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Discussions of Current Strategies of War and Finance

SK O'Neal
21 February 2014

    A number of us, in our ongoing discussions, are trying to make sense of what in the world our real practical future is going to be, and in particular what is the most probable financial geodesic that individual investors should follow. Per mention of Armstrong's http://armstrongeconomics.com/2014/02/ , I do know that Armstrong is in the deflation camp and studies historical demographics like Larry Dent does. In review of these considerations here, I think that this perspective sees the cumulative effect of job loss and also the defilement of retirement savings, first by market bubble crashing and then by the annuity and seizure process that is about to unfold. The idea here is that certain markets will deflate due to severe loss of buying pressure. This interesting factor deserving repeated mention is the dilution of the dollar, and how this is so extremely inflationary, and how this interacts with the drop in buying power. This combination is the basis of stagflation, an extremely destructive condition in socioeconomics. Also, the money being created out of thin air is being kept out of the public markets, not available for loans to stimulate the real property equities, and certainly not creating jobs that contribute to money velocity. What is really happening is an asymptotic stratification of wealth and poverty, quintessentially defining the loss of the middle class - the transfer of wealth stated in previous discussions. Where Mexicans who have been in America for a while and have established a trajectory towards middle class prosperity, we see that the massive influx of the new immigrant populations are competing strongly with even this first wave of Mexican immigrants, pulling them down as well. I think that historical demographics are valid to a point, but then we will see markets develop behaviours departing dramatically from the fundamentals. My problem is that I don't know enough, and one really has to make a career of all of this. Also, we see that even the best analysts are often missing their marks. Such conditions indicate that we are entering uncharted waters, and this is a recipe for a catastrophe, which I believe we are going to have. Just this morning Dave Hodges made a rather dramatic statement - link: http://thecommonsenseshow.com/2014/02/18/dead-bankers-economic-collapse-the-end-of-humanity/ note the passage:

"Sometimes, it looks like everyone else knows what is coming except for you and me. Now you know. Get your money out of the bank. Cash in your retirement if you can. Get liquid and invest in strategies and products which will enhance the survival of you and your family. And what is the end game of all of this? I am becoming convinced that we are going to begin to see the unraveling of humanity with the implementation of trans-humanism as its final goal. This is an extinction level event at the end of the day."

    Dave is an intelligent fellow who does not notably make particularly rash proposals. If we look away from the immediate domain of finance and economics, we see sociologies developing that are themselves end-stage socio-logic phenomena, and this surely will suggest a defining perturbation on our near term financial future. Historically speaking, and Gerald Celente's Trends Research studies continue to support this, the condition we are in right now is resolved in major wars. The particular difficulty now is that the consequence of wars has reached a qualitative threshold that increasingly converges with scriptural proportions, but this is a very treacherous route for logic, given the convoluted spectrum of interpretations and stillborn litanies of Darbian dispensations. Another approach is made by George Ure and his "everything is a business model" template, but even here, we must remember that the Rothschilds have an historically proven financial model based upon the manipulation of chronic wars between nations, plus transients of major wars, as we appear to be on approach for right now. What seems, however, to condense most consistently from all studies at the moment is that ---- no asset class is safe ----, sparing the relative strength of inside information at the very top of world banking. As mentioned before, the most intelligent avenue of investment is in infrastructure to produce food and energy at extremely localized levels, plus the need for communications, practical skill sets, strategic resources, and currencies based on these real assets, all completely divorced from the traditional banking industry and centralized governments. And we see, in essence, that our nation's forefathers, who patently fomented such a philosophy, find themselves turning in their graves, demonized in pluperfect irony by the very same families and philosophies from whom they obtained America's first corporate divorce, and who comprise the most deceitful, depraved and compromised individuals ever to occupy buildings clad in marble since the age of Caligula and Niro.     How does one realistically adopt an investment portfolio under such conditions?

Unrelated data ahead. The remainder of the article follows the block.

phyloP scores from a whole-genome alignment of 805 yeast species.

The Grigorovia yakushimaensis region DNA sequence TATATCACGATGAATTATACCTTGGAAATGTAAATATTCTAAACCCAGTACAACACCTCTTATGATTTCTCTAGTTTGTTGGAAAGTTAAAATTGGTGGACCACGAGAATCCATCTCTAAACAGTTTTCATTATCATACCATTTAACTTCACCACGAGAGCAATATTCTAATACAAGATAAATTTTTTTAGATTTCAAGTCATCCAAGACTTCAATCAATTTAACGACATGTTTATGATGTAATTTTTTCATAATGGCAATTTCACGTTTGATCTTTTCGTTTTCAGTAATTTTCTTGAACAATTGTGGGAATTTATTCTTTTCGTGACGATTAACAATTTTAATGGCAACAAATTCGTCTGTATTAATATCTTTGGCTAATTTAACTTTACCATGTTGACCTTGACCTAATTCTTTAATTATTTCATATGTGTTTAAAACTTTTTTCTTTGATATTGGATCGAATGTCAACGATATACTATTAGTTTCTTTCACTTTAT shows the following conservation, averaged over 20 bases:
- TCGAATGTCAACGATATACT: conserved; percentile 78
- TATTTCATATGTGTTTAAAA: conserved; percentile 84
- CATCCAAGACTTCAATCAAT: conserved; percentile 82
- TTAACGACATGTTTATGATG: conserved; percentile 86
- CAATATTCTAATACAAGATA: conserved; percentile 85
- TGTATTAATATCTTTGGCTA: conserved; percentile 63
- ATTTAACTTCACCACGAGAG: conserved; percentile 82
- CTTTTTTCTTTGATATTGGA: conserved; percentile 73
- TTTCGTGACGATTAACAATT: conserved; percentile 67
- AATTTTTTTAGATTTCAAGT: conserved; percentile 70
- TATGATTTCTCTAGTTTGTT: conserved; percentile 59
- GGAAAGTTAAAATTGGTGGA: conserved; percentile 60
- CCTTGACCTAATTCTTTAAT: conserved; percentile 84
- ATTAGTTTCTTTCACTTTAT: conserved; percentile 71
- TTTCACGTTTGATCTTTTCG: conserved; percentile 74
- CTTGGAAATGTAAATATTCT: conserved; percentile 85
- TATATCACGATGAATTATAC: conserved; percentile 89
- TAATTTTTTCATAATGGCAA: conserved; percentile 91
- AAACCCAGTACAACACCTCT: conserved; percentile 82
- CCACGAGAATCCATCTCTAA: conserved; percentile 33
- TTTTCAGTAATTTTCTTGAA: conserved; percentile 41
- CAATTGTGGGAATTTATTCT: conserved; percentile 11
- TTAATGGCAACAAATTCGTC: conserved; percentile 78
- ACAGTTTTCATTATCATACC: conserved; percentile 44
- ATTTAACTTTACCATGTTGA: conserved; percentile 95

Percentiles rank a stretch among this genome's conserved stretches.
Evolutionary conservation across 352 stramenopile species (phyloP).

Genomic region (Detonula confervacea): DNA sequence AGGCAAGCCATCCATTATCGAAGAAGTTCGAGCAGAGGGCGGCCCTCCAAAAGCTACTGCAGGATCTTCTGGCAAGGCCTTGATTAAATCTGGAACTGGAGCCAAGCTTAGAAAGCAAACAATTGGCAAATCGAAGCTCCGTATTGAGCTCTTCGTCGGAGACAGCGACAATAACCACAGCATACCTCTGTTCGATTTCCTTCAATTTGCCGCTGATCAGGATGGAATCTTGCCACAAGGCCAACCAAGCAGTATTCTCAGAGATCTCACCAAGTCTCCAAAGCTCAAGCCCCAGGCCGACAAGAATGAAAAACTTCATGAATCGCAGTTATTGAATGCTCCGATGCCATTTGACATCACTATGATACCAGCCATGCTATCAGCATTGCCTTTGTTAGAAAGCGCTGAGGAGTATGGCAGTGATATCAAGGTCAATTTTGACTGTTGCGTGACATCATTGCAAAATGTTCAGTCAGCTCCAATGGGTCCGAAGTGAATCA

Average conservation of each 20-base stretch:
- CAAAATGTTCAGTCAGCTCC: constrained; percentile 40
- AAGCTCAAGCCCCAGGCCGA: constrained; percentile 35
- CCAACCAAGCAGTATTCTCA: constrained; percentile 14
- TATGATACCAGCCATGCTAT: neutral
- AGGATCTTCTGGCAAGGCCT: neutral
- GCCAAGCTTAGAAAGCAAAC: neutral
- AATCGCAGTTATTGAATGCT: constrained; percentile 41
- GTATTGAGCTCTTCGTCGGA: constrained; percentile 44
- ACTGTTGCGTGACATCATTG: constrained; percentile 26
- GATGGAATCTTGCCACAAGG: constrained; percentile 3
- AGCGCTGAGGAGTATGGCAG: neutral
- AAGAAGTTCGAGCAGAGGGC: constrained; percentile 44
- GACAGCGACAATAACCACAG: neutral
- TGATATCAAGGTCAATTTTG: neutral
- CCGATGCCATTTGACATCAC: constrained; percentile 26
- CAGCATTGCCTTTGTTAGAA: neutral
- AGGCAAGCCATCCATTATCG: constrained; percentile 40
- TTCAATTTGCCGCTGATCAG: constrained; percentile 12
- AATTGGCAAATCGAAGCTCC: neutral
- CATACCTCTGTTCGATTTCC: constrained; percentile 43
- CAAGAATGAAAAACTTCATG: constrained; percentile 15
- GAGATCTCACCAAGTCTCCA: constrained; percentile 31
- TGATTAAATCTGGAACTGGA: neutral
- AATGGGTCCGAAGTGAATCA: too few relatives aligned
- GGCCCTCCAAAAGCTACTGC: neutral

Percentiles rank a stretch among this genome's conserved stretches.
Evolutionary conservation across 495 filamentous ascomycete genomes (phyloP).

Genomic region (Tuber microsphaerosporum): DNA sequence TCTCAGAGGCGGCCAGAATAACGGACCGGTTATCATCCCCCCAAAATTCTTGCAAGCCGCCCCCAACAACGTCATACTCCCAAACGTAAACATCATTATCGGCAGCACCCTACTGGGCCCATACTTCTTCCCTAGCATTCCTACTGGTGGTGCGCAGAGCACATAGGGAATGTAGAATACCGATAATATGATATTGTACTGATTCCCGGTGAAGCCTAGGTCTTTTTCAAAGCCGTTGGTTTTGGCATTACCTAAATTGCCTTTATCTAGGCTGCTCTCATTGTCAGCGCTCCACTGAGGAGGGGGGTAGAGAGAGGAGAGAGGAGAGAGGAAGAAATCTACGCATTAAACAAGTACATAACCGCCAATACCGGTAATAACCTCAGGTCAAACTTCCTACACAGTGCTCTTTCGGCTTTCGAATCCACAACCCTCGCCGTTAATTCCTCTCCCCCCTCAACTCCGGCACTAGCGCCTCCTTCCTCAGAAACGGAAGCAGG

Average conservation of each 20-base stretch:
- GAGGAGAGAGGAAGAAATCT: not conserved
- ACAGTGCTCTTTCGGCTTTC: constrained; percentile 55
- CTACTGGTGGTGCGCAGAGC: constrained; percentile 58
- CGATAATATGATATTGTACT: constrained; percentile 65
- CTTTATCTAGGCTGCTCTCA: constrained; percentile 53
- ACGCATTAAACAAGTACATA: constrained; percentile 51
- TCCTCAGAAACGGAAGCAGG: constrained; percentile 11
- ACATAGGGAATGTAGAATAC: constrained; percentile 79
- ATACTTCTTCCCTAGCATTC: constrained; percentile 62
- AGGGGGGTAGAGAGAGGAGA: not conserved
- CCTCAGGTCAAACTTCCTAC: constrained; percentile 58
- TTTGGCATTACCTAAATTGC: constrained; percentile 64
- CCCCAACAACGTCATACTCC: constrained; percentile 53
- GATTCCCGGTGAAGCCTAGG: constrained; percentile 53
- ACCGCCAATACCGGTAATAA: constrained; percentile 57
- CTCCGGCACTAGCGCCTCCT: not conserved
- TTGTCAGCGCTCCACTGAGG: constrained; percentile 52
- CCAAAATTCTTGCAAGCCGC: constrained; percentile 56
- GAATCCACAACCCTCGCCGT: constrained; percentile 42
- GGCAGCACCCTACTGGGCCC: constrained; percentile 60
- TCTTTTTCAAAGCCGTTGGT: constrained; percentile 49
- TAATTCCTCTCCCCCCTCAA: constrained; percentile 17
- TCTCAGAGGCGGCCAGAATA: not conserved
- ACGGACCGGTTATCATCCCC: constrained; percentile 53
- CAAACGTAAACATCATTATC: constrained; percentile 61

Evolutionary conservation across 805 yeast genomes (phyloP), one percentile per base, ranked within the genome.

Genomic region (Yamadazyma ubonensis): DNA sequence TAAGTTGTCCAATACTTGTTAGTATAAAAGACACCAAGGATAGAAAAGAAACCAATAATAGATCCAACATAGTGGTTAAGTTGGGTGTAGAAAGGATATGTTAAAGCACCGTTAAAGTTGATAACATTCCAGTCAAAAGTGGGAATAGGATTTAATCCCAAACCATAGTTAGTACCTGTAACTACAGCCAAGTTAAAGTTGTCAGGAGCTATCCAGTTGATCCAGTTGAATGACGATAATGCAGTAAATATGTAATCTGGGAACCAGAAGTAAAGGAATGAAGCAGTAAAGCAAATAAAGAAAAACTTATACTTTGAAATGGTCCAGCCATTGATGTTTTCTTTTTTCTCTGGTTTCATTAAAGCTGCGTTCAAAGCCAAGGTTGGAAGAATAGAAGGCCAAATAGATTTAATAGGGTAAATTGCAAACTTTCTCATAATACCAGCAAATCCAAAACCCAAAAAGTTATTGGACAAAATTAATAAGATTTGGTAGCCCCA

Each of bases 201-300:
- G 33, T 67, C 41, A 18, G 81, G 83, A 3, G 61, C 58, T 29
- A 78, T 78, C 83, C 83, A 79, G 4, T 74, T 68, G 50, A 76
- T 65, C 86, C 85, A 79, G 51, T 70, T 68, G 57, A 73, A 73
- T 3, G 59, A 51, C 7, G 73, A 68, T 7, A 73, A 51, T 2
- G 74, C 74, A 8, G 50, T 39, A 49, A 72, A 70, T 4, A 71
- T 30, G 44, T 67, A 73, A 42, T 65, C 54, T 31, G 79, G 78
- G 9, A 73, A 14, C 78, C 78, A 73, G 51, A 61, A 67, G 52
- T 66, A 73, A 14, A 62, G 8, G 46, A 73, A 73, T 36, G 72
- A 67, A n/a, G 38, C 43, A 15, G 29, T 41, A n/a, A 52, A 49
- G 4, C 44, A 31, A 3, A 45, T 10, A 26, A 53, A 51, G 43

An interesting observation is the contest developing between federal authority and state domain over pot laws. In essence, it appears that the fed is operating through the banking system to kill the use of cash transactions for vended marijuana by prohibiting it via the relationship between cash and illicit drugs. This seems to be the root of the limitations on cash deposits that some banks have been recently imposing, although there is possibly a component of Cypress in the mix as well. Regardless of what one thinks about pot, we are witnessing a conflict between the federal government's proxies of increased centralization and the states attempting to maintain sovereignty. As droll as the issue over pot may be, it is nonetheless a sublime litmus for the possible fissioning of the United States, under accumulating conditions of instability that are arguably far greater in scope than those that precipitated secession in 1860. The contest of centralization versus decentralization was the core of the War of Secession, and the Confederacy held so true to its axioms of decentralization as to fatally weaken its position. Lincoln, on the other hand, routinely violated the Constitution and galvanized a unified cause by displacing the expressed Southern constitutional prerogatives of states rights with an ingenious obfuscation under the ultimately liberal cause celebre of emancipation, and doing this so ironically in opposition to his original conservative commitments. Scarcely resembling Lincoln in any other way, the Obama phenomenon, the ultimate cowbird, is an exquisitely comprehensive demonstration in obfuscation of the public interest, beginning with an epic slight-of-hand conversion of "change and hope." It is arguable that America now is in witness of a new confederate government, but this time it is in Washington, attempting to destroy our nation on the basis of centralization of power. It is arguable that investment strategies based upon the fruition of such divisions would be quite profitable, although this might imply a clear divorce from direct instruments of currency.